Monoculture of the mind is a kind of prison. A tunnel vision. An inability to extend beyond the exploitative patterns of thought that have ruled since the first stirrings of the Industrial Revolution. The kind of thinking that Daniel Quinn, in his novel Ishmael, portrays as being bent on « consuming the world.’’
It’s a phrase that Jason Bavington likes to us. And I, in turn, like Jason Bavington because, at 26 years old, he has already spent a third of his life searching for alternatives to the ruling orthodoxies. And it’s in the quest for alternatives that escape from monoculture of the mind becomes possible.
Bavington’s quest, over the past three years, has been to create a CD-ROM on alternative health. I know too little about the field to judge its content. But its scope and ambition are impressive. It took 28 people 26 months to create it, and in print, it would be 2,000 pages in length, covering 228 ailments and 528 remedies.
It deals with vitamins, minerals, herbs, therapies and healing aids, homeopathy, aromatherapy, Bach flower remedies, foods and food supplements, antioxidants, amino acids, and some miscellaneous items such as charcoal and hydrogen peroxide. The section on menopause, alone, runs to 63 pages. Among the researchers and writers were naturopaths, homeopaths, acupuncturists, nutritionists, Shiatsu therapists, and individuals holding a variety of science degrees.
It’s called « The Alternative Health CD,’’ and if you want to know more about it, you can check the website www.ahcd. net, or e-mail for details at firstname.lastname@example.org, or call Bavington at 416-663-3494. It sells in health food stores for $49.95.
But enough about the CD-ROM. It’s Bavington that intrigued me. He graduated with a Bachelor of Environmental Studies degree from York University in 1998 and immediately threw himself into developing the CD-ROM. But when had he become interested in environmental issues, I asked? It was when he was 15 years old and in grade 10 at Newtonville High School in North York, he said.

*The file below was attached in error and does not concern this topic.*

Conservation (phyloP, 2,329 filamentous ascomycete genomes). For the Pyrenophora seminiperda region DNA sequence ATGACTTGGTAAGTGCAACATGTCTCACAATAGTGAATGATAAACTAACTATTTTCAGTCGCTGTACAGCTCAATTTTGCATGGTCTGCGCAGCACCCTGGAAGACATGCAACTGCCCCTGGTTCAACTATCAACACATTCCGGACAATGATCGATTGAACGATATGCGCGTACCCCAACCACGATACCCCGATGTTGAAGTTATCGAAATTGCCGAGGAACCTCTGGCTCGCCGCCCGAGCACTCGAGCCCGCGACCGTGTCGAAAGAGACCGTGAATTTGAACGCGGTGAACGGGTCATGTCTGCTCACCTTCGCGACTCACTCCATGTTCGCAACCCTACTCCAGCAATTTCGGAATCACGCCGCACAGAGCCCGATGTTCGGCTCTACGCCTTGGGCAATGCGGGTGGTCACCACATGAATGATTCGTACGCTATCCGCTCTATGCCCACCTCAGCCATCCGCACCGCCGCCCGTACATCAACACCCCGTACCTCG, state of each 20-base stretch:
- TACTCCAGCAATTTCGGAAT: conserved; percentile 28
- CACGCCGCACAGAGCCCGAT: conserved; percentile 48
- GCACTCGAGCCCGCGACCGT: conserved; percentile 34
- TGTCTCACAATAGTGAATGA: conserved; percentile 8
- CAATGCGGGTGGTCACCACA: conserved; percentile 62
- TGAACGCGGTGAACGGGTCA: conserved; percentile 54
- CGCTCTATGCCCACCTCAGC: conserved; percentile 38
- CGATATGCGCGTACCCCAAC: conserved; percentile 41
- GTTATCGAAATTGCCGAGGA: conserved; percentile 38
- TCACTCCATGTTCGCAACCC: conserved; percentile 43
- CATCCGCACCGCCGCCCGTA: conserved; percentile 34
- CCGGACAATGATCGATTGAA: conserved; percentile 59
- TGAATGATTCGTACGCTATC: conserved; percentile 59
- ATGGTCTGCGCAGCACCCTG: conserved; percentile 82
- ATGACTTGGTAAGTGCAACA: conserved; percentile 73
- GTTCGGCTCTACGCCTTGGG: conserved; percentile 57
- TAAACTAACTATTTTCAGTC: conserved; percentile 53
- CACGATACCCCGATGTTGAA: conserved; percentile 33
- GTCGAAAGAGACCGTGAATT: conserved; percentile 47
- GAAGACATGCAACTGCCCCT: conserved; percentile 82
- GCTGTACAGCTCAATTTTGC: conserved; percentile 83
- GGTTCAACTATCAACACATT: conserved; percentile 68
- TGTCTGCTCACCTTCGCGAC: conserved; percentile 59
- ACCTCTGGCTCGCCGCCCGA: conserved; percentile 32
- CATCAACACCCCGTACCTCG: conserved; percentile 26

« A friend dragged me to an environment club meeting, and I was hooked. I saw there was so much to do, and so much you could do, and so many opportunities for change. I thought, `This is so cool.’ ’’
In his second year at York, he helped organize a health and healing conference. And in his final year he was the lead organizer of an alternative health conference. « Being involved just seemed to work for me,’’ he said. « It’s not as if I felt I had an obligation to save the world. It just made me feel good.
« Now, if I can show someone a possibility for change, then it’s up to them to take the next step, and that’s what I like to do: raise awareness, help people discover new avenues, new perspectives, new options.’’
He’s slight and blond, a self-taught computer programmer who pays the rent with earnings from creating websites, looking impossibly young to have acquired the organizing skills necessary to have produced the CD-ROM.
As expected, his view was that « We can’t continue the way we live our lives, because it isn’t sustainable in the long term. We’re living on borrowed time.’’
« But how do you get from there, in your thinking, to individual health?’’ I asked.
His reply was a fine example of the linking of issues that sustainability requires. Conventional approaches to health are « disconnected from the natural world,’’ he said.
« We only seem to know how to exist within an artificially created, human-centred world, where we rely on drugs, and on medical treatment that is scientifically reductionist (an approach that sees the detail but not the whole). So society is disconnected from nature, and health is disconnected from alternative forms of treatment.’’
What he’s offering with his CD-ROM is the opportunity to explore other, what he calls holistic, approaches to health. And he stresses he’s not saying people should abandon conventional medicine, just that he thinks there is useful knowledge outside it.
And, I would add, one way of emerging from tunnel vision.